Eisenman’s Arrow

I found the readings this week really worked well together to introduce preservation and apply it to areas of Boise that have yet to be preserved.  I have always taken for granted the politics behind preservation and the various arguments for or against preservation of various buildings or historic districts; why shouldn’t we just preserve everything?  While the readings gave a lot of insight for and against preservation of different historic landmarks I was able to fully understand both sides of the debate.

I read the “Preservation Nation: What’s Endangered in Boise?” blog post first, followed by Historic Preservation, and then reread the blog post (I am usually not this much of an over achiever).  On my first read through the blog post I was ready to preserve all eleven things cited for Boise, but after reading the book, I became a little more discriminating.  I agreed with the blog that many of the areas seemed to have a lot of history and were worth preserving.  However, I struggled to feel any angst about losing the University Inn or the Sambo/Tepanyaki steakhouse.  The blog did not give a compelling argument for preserving either, beyond the fact that they were old (University Inn) or that they were unique architecturally (Tepanyaki), which does not seem sufficient.

Historic Preservation also did a great job of articulating the different options for those that wanted to preserve historic buildings or areas.  I like the idea of letting a building age naturally without updating this.  It reminded me of a hotel in Silver City, ID that still doesn’t have electricity and has not actually been updated since its mining days and I loved seeing the progression it has made in the last hundred years.  However, this does not always seem to be a practical solution, so I liked the idea of maintaining the façade of the building but updating the interior.  This type of preservation seemed the most applicable to Boise’s downtown area and one the best compromises between history and practical business concerns.  Eisenman’s arrow eloquently portrayed this idea of contextualism and historic buildings as moving on a continuum rather than fixed on one spot in time.

4 thoughts on “Eisenman’s Arrow”

  1. I think part of the discussion from the BAP students should have been why to save the buildings, particularly so people could begin to see the value in preserving particular styles. What makes one style more valuable over another? Why should one be saved over a different one? Should we value all styles, or only a select few? I think finding the answers to these questions (on a local level) could really inform and direct Boise’s preservation efforts.

  2. I definitely agree that some more discussion on why particular styles are significant could have been included in the article.

    Regarding the Tepanyaki Steakhouse, I do think it should be saved or preserved. But this is mainly due to how unique its architectural style is in the area, and due to my love of Googie, Modern and roadside styles. It is not really a case of valuing one style over another, it is the idea of valuing all types. We have many examples of modern architecture in Boise (this even includes the downtown Rite Aid on State Street), but Googie? We may have other examples that I am not aware of, but that is less common here.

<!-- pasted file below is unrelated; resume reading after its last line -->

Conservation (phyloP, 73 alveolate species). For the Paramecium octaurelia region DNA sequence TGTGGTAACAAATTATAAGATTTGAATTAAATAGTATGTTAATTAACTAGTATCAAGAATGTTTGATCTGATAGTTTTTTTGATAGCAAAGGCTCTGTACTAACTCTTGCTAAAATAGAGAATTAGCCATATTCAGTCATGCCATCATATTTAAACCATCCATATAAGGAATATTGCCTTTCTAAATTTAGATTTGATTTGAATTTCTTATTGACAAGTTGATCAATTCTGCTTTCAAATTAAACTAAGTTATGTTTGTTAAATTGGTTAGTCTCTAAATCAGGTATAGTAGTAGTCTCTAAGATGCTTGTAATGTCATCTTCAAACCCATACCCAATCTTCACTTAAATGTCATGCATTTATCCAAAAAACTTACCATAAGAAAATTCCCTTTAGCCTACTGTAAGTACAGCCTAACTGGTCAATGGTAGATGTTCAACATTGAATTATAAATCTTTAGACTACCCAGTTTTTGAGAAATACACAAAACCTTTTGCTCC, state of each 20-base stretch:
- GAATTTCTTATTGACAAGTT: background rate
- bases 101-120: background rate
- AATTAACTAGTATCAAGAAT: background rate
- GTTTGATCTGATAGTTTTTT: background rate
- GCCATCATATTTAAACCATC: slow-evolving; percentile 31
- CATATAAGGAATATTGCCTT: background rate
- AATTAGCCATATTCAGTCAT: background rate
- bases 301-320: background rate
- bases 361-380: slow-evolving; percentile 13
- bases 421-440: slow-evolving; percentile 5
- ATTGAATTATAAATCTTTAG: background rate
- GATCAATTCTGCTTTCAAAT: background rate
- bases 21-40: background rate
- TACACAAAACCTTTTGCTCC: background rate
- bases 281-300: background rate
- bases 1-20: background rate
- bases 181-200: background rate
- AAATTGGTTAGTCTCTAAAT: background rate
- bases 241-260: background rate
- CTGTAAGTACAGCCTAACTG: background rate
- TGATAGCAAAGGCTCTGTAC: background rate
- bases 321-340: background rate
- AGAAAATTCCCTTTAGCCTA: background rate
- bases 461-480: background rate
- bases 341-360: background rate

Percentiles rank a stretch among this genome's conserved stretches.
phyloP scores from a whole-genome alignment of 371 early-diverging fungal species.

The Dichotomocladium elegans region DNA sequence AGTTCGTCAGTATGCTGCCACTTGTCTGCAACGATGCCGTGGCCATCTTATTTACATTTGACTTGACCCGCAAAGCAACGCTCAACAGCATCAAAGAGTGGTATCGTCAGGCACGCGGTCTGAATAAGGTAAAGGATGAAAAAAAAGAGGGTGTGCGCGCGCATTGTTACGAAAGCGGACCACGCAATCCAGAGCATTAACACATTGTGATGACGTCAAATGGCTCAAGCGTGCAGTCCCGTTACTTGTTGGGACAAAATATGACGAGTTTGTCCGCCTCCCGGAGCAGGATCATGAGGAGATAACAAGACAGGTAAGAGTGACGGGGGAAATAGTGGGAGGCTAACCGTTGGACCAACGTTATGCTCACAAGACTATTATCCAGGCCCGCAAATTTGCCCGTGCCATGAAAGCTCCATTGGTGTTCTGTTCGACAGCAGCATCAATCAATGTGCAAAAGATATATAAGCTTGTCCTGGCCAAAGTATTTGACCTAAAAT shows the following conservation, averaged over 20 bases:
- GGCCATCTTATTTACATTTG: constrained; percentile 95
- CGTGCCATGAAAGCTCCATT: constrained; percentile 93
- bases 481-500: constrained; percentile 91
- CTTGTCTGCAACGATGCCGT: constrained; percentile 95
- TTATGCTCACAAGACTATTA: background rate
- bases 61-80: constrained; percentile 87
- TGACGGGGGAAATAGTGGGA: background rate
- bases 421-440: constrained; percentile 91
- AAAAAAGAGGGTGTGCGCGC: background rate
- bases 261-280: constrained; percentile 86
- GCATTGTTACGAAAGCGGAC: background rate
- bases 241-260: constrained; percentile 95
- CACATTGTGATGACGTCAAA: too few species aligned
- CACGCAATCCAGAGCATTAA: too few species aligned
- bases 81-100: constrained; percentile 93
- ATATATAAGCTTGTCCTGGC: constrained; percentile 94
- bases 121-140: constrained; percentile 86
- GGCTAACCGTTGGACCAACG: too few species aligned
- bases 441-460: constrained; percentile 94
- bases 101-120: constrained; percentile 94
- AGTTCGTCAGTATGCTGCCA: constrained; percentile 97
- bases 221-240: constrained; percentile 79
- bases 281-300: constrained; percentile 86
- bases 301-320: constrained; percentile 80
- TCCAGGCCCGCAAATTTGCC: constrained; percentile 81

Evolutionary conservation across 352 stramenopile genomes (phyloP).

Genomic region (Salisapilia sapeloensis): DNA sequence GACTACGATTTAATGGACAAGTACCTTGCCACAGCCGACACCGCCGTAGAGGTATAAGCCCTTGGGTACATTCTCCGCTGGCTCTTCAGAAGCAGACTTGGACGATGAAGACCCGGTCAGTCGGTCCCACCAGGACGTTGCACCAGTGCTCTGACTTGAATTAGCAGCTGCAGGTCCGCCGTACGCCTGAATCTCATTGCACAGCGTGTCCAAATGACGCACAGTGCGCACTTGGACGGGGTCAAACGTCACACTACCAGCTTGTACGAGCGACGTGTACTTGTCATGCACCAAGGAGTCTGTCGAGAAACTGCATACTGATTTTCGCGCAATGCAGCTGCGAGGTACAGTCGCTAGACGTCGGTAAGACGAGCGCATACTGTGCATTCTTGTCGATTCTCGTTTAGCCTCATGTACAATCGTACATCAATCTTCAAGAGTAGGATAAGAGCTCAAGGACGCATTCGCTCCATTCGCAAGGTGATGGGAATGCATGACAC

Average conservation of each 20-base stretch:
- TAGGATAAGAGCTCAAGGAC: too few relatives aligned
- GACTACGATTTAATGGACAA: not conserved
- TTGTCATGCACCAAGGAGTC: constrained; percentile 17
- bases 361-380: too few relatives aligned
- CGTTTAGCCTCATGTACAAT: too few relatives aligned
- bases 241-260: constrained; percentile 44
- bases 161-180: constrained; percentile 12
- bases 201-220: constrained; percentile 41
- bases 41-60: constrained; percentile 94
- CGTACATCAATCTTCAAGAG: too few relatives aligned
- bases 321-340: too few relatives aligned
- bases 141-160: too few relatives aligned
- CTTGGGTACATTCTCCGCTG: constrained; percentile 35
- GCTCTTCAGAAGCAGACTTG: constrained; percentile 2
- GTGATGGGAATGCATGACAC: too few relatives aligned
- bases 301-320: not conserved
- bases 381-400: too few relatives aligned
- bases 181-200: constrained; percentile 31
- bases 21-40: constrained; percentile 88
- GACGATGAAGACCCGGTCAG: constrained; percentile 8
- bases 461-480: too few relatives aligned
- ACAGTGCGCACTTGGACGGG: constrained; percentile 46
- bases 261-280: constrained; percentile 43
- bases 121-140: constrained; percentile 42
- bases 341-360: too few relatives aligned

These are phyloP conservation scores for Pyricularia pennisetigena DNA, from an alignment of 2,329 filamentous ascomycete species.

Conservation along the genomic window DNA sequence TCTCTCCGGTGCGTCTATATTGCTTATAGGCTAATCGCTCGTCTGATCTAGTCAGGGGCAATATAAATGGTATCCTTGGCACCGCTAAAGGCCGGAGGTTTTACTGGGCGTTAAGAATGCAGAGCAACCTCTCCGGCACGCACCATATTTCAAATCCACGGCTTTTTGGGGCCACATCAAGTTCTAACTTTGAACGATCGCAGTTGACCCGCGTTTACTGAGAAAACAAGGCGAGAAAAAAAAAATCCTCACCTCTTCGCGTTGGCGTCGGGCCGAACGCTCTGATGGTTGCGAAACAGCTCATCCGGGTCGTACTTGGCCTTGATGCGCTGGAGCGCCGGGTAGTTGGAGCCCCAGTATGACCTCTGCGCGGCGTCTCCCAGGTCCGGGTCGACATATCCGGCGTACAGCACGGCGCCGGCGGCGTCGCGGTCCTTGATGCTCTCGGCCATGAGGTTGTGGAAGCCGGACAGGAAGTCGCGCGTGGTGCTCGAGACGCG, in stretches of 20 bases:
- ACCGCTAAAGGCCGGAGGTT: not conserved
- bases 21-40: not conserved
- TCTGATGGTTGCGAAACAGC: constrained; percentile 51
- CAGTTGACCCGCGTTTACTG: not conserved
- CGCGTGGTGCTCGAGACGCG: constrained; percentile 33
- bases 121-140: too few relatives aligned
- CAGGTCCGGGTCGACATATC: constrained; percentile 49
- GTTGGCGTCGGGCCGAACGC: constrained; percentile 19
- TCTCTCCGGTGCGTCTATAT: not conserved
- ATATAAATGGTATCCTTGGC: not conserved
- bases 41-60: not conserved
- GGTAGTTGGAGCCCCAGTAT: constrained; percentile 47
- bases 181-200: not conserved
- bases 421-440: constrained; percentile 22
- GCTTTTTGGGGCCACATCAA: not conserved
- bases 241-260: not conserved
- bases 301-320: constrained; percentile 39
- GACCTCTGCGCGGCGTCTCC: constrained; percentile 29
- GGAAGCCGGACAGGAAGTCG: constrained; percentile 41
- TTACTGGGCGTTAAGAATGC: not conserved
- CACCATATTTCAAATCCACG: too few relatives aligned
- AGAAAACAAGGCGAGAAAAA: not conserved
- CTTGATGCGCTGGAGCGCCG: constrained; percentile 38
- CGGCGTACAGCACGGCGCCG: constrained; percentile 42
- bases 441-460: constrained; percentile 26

3. I went to the website for the National Trust for Historic Preservation to get their criteria to be on their endangered list…which the BAP said each of their choices for Boise met, but they could have explained in more detail. Here’s a cut and past from that site:

    “The National Trust has three primary criteria for inclusion on the list of America’s 11 Most Endangered Historic Places – significance, urgency, and potential solutions

    Significance is the architectural, artistic, and/or historic importance of a site within its cultural, social, or geographical context. The places on the 11 Most list need not be famous, but they must be significant within their own cultural context and illustrate important issues in preservation. Each place is judged within its context. Some previous listings are of undisputed national significance, while others have been included for their role in a unique cultural tradition, for their rare architectural design, or as the last surviving example of a style or building type.

    Urgency is defined as the need for immediate action to stop or reverse serious threats. In previous years, places representing all stages of physical deterioration or unfavorable conditions have been listed, including those at which: a disaster has occurred, such as a natural catastrophe or intentional destruction; a disaster is imminent, either because of lack of preservation or the planned introduction of harmful factors such as development; a pattern of destruction – such as neglect, erosion, or exposure to the elements – is evident and will, if not reversed inevitably lead to loss; a longer-range danger exists that can be averted by proper planning or minimal but timely intervention.

    Potential solutions are evaluated according to likelihood that the threats to the place can be removed. Nominators should explain potential solutions that would eliminate or lessen the threat(s) in the short and/or long term.”

  4. Excellent points, all. I suspect the BAP folks were trying to keep their list short enough that editors would be willing to reprint it in local newspapers or websites.

    Ellen, I really appreciate that you went and found those criteria!

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